Before a visit to Dallas, Wynton Marsalis offers his perspective

September 20, 2007

Par his appearance with the Jazz at Lincoln Center Orchestra at the Morton H. Meyerson Symphony Center in Dallas, jazz trumpet heavyweight Wynton Marsalis offered his diagnosis about the status of jazz in today’s Dallas Morning News.

“He knows that he’s an ambassador for a genre in transition, maybe even decline. But the New Orleans trumpeter hopes more education and outreach will help jazz – an American art form – achieve a renaissance,” Gromer Jeffers of the Morning News reported in a short feature.

“The music is such a powerful testimony,” Mr. Marsalis told the publication. “It’s very difficult because there is not a lot of education, not just in jazz, but the arts in general.”

“We still have a lot of work to do toward educating our audience and understanding what our art forms are and the significance of them,” he said.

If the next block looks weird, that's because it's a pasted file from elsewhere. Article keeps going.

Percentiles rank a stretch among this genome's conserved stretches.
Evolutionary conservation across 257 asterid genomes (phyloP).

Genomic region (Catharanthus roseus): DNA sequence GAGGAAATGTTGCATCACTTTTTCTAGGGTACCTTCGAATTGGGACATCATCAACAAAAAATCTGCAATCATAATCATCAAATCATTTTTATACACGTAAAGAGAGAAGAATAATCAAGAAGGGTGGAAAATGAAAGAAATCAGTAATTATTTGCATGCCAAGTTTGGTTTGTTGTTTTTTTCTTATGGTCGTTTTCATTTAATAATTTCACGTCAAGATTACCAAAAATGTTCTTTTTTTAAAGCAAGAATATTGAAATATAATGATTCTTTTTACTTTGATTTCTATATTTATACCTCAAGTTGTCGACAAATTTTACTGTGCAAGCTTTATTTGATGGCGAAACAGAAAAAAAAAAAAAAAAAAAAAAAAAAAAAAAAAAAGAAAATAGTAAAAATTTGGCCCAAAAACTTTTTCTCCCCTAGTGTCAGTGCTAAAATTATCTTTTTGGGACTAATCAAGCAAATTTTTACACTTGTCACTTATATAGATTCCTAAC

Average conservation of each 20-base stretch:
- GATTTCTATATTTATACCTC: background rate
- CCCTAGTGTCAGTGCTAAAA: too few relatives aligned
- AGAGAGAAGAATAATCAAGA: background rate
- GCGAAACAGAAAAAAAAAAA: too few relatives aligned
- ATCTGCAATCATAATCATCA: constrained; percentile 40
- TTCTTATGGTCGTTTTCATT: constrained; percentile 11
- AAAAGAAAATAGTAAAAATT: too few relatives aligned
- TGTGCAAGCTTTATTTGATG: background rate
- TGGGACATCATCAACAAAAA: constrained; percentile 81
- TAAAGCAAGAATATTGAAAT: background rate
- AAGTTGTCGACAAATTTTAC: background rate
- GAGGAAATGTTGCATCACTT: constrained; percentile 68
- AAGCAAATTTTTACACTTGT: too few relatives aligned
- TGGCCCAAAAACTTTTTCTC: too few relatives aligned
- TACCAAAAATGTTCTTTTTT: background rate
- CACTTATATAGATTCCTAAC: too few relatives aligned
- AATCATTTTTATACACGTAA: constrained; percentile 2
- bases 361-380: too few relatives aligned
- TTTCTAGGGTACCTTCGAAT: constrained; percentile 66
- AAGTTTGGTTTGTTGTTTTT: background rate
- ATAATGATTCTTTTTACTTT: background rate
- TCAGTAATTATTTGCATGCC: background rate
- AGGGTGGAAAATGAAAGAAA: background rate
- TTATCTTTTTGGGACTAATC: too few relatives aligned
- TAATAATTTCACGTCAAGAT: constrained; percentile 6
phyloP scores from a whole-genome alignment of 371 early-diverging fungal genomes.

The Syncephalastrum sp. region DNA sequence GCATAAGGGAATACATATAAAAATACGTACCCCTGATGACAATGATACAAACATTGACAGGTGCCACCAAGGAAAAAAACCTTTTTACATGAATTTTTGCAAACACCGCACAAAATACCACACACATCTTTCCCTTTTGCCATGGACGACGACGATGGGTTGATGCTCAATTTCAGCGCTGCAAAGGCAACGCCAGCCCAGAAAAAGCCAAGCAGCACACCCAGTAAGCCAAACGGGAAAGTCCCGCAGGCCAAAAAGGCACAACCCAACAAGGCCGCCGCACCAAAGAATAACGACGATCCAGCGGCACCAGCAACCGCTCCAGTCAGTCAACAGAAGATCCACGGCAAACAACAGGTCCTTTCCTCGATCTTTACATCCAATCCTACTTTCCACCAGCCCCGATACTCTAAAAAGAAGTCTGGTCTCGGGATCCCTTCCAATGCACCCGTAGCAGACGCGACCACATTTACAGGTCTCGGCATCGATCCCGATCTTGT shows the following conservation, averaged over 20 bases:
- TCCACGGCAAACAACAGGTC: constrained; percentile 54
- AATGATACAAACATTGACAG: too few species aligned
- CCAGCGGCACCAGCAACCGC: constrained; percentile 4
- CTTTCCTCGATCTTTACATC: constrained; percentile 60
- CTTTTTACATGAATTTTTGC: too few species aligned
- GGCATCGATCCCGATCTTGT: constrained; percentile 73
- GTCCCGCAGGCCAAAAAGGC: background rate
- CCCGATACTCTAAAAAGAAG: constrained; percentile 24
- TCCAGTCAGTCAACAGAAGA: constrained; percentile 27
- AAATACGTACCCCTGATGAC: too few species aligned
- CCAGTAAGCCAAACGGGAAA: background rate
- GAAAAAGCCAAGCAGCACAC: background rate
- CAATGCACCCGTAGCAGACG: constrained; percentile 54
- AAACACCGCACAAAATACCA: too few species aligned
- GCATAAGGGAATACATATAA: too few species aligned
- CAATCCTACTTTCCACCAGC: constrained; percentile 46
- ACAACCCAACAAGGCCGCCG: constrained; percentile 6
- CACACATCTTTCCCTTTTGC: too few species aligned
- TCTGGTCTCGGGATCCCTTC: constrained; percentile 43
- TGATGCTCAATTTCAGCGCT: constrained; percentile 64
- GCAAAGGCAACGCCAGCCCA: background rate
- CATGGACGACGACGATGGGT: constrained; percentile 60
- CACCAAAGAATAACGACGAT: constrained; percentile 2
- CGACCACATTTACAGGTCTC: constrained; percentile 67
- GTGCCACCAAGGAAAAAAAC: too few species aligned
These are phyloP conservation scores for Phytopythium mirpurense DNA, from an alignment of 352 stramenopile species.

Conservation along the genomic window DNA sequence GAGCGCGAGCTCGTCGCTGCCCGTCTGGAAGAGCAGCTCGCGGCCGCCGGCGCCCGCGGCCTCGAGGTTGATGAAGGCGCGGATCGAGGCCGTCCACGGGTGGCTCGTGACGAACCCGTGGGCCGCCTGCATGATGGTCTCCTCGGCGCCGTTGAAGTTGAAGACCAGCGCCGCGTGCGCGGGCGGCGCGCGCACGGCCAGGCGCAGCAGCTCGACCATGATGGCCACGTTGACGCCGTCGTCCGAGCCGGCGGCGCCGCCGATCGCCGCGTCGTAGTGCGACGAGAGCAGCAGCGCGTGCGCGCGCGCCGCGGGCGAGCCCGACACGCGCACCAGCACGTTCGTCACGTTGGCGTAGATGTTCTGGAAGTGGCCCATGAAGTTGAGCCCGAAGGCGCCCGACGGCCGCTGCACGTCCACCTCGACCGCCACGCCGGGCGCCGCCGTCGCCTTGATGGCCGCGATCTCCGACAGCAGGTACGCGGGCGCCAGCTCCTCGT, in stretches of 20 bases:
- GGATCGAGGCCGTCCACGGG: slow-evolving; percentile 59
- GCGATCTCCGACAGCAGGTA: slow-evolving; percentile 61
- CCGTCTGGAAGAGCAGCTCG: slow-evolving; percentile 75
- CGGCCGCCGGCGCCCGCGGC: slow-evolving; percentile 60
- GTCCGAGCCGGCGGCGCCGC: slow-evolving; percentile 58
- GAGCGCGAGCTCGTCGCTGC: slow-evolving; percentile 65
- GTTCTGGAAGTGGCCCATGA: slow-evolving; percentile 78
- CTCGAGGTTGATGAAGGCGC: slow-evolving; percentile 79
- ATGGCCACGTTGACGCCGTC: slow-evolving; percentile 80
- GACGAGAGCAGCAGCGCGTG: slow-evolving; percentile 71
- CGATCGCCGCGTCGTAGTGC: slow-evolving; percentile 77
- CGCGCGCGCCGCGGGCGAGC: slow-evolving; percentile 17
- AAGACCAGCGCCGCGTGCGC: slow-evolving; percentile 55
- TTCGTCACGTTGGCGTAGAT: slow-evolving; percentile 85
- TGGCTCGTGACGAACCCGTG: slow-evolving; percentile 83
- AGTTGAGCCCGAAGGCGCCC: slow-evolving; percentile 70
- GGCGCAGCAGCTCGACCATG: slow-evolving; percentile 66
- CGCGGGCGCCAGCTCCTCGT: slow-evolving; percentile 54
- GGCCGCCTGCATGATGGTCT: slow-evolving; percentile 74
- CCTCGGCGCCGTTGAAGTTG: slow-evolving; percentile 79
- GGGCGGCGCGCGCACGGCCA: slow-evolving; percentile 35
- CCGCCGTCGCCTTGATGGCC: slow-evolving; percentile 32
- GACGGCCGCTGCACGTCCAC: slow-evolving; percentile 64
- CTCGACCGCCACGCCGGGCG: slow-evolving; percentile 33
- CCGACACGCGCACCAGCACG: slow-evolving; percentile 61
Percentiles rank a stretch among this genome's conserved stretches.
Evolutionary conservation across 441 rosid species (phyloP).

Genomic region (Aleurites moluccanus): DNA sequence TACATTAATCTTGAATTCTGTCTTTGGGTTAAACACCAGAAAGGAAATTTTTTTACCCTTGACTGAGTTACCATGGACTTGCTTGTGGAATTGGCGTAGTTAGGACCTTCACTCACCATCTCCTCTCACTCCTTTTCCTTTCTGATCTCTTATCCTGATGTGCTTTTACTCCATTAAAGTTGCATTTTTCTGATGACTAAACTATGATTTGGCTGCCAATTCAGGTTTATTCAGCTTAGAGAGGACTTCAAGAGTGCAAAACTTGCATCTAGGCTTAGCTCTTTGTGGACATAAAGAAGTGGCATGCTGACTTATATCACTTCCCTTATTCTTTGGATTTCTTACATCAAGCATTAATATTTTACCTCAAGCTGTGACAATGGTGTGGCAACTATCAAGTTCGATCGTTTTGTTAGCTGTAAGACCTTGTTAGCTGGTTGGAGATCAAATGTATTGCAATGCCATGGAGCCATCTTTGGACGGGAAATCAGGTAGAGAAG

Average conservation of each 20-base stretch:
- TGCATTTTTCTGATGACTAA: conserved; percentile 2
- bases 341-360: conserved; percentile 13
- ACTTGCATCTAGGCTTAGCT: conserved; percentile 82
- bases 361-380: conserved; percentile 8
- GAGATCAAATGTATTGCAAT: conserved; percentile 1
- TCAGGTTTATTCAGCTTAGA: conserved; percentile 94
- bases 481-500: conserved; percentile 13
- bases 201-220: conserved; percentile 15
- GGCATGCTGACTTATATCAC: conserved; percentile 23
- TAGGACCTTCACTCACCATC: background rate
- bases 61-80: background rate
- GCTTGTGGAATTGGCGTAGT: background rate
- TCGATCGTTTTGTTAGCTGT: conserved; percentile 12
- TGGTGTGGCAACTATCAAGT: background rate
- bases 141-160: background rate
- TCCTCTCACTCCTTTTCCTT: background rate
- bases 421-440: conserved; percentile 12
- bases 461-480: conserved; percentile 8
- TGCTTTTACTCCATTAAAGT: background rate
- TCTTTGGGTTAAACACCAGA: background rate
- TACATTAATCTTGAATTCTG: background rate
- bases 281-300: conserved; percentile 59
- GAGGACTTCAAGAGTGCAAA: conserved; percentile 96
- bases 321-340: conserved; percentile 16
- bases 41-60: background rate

Besides his own career as a performer, Marsalis’s statement seems to be his driving motivation as musical director of the much-debated Jazz at Lincoln Center. This high-profile endeavor can continue to bring funds to jazz music and keep names like John Coltrane and Herbie Hancock in the public vocabulary. Sure, the word ‘Jazz’ now glares out to Columbus Circle from the wall of the Time Warner Center (right alongside Hugo Boss), but this attempt to deliver it to the well-paying masses is said to hinder the experimental spirit that once defined the art form.

Perhaps, in the end, both sides face a similar dilemma. Excessive eliticism is undeniably dangerous, whether it takes the form of a pricy tab at Dizzy’s Club Coca-Cola or a careless claim that good art can only exist within the confines of underground circles.

“At this stage of my life, I run into people all of the time that said I came to their school or I taught them,” he said. “I’m proud of that kind of legacy of helping people learn and play the music,” said Marsalis.

Wherever you may fall in the Lincoln Center debate, Marsalis is making a wise move in focusing his rhetoric on education. Active education is, after all, the only proven way to salvage the public’s interest in any art form.

(image from:


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